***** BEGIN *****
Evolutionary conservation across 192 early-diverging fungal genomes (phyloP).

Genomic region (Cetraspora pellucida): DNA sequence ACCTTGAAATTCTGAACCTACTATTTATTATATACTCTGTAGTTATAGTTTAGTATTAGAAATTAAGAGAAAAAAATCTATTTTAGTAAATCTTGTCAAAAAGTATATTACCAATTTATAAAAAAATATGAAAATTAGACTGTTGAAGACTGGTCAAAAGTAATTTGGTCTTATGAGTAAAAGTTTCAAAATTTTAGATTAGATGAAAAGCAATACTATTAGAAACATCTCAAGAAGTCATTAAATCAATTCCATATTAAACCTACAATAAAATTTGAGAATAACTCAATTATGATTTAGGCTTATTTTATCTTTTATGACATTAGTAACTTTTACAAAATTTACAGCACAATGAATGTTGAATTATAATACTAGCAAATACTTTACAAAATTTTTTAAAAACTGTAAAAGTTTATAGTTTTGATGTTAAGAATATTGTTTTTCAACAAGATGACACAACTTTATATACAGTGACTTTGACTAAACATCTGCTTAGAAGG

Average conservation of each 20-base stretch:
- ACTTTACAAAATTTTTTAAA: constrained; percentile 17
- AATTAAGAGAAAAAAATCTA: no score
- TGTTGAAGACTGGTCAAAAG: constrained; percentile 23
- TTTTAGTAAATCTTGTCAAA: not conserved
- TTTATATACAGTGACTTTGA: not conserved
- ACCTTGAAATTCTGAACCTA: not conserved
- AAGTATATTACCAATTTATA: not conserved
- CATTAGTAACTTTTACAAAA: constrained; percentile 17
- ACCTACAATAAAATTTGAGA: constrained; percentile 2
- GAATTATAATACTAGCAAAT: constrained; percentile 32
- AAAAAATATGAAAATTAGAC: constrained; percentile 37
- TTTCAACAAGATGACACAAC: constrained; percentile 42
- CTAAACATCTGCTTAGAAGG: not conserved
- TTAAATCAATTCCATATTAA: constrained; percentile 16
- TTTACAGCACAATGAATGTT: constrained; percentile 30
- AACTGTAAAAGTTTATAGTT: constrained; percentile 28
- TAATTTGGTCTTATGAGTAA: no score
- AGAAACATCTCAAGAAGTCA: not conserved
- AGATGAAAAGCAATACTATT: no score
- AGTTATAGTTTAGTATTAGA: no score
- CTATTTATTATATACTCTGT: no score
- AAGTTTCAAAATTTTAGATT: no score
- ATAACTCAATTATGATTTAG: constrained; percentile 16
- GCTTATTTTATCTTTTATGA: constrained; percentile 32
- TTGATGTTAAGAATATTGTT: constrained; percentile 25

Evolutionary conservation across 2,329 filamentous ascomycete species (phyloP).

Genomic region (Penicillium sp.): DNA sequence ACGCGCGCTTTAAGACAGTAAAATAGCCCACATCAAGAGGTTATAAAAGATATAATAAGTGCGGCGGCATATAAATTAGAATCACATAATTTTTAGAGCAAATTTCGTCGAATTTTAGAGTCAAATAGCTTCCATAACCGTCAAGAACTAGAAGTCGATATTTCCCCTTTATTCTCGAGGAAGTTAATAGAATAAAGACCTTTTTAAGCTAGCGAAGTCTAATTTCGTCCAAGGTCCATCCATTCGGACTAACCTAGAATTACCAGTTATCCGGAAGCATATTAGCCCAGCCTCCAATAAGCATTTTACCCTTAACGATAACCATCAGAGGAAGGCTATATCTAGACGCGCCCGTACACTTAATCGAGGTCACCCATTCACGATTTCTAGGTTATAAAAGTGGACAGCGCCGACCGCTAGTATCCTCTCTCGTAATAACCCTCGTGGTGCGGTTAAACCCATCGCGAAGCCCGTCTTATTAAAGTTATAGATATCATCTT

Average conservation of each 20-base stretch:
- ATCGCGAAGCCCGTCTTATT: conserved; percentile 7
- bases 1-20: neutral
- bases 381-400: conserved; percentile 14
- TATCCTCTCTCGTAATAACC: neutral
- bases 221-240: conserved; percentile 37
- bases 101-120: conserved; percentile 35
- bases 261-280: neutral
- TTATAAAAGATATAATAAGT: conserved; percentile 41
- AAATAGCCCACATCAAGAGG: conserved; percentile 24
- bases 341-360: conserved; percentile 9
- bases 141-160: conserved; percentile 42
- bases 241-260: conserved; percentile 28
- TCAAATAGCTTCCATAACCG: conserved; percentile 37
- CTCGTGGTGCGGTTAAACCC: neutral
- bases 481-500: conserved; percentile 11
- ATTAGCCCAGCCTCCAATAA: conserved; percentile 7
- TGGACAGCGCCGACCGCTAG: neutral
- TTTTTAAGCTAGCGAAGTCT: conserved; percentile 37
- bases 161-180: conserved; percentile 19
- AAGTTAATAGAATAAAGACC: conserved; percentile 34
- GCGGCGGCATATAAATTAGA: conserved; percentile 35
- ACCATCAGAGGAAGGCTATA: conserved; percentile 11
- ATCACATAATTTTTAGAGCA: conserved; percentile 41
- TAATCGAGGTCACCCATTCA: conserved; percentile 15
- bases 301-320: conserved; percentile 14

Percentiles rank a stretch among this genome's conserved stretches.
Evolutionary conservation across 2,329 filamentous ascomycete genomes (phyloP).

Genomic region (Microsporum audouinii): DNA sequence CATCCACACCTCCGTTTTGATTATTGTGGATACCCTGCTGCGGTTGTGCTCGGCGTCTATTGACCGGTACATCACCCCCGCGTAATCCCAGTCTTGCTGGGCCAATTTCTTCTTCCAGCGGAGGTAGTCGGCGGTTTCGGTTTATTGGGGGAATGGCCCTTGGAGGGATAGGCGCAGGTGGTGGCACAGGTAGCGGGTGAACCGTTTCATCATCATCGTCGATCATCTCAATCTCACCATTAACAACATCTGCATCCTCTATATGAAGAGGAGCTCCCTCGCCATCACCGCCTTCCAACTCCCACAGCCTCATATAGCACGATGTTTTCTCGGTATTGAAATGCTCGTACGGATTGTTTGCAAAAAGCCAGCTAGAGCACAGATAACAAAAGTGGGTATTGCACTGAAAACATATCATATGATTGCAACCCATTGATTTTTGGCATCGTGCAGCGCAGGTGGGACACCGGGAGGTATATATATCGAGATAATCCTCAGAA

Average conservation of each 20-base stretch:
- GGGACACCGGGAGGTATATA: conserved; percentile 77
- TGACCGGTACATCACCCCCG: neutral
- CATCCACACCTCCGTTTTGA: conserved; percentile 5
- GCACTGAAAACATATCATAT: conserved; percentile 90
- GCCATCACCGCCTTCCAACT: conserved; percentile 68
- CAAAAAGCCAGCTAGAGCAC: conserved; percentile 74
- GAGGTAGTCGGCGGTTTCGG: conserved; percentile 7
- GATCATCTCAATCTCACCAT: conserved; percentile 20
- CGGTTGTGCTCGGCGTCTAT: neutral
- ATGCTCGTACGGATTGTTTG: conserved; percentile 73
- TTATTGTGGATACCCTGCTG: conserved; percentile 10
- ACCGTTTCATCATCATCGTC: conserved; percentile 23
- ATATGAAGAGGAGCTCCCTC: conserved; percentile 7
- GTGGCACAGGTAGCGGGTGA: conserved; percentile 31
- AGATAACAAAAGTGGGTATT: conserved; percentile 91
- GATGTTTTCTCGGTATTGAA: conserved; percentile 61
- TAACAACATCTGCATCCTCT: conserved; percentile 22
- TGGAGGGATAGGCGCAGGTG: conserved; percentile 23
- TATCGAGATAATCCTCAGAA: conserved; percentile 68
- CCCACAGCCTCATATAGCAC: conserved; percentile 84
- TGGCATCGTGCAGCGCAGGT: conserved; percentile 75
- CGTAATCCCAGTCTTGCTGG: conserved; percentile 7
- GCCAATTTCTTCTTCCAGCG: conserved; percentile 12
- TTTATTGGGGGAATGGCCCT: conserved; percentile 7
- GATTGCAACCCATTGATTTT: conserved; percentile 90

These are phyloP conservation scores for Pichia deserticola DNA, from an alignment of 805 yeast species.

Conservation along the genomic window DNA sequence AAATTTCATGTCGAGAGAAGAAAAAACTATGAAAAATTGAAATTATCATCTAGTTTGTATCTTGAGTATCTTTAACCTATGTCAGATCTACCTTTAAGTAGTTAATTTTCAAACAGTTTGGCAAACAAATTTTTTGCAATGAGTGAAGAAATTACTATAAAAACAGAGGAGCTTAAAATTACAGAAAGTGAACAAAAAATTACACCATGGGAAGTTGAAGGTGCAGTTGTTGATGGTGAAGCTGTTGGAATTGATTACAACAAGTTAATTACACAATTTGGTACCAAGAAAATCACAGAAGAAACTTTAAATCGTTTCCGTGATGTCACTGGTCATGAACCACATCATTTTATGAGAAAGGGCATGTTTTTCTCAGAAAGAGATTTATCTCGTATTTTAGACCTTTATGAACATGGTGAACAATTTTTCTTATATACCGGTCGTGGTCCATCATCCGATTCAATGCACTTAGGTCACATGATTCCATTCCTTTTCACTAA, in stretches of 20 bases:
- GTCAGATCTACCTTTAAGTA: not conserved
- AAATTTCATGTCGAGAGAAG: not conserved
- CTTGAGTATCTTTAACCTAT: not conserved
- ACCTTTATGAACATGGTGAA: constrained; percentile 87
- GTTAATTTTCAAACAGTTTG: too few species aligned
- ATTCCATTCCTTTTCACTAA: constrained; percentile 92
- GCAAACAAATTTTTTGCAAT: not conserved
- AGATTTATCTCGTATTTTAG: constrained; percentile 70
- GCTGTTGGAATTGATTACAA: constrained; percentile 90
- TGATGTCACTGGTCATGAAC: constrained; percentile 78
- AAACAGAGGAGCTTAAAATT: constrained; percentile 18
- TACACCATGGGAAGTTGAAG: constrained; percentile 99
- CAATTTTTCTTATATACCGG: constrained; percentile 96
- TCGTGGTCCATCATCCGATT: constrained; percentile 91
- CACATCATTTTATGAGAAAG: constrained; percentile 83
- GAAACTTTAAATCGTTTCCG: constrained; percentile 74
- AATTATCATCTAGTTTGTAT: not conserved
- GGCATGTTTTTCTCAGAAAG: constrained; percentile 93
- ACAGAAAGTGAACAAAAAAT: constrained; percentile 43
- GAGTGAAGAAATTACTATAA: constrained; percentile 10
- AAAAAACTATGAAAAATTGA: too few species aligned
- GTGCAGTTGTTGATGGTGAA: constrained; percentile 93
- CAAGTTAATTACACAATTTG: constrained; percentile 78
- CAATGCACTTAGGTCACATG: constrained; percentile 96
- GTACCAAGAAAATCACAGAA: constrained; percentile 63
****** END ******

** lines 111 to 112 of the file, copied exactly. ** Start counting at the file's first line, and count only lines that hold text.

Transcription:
- CAATGCACTTAGGTCACATG: constrained; percentile 96
- GTACCAAGAAAATCACAGAA: constrained; percentile 63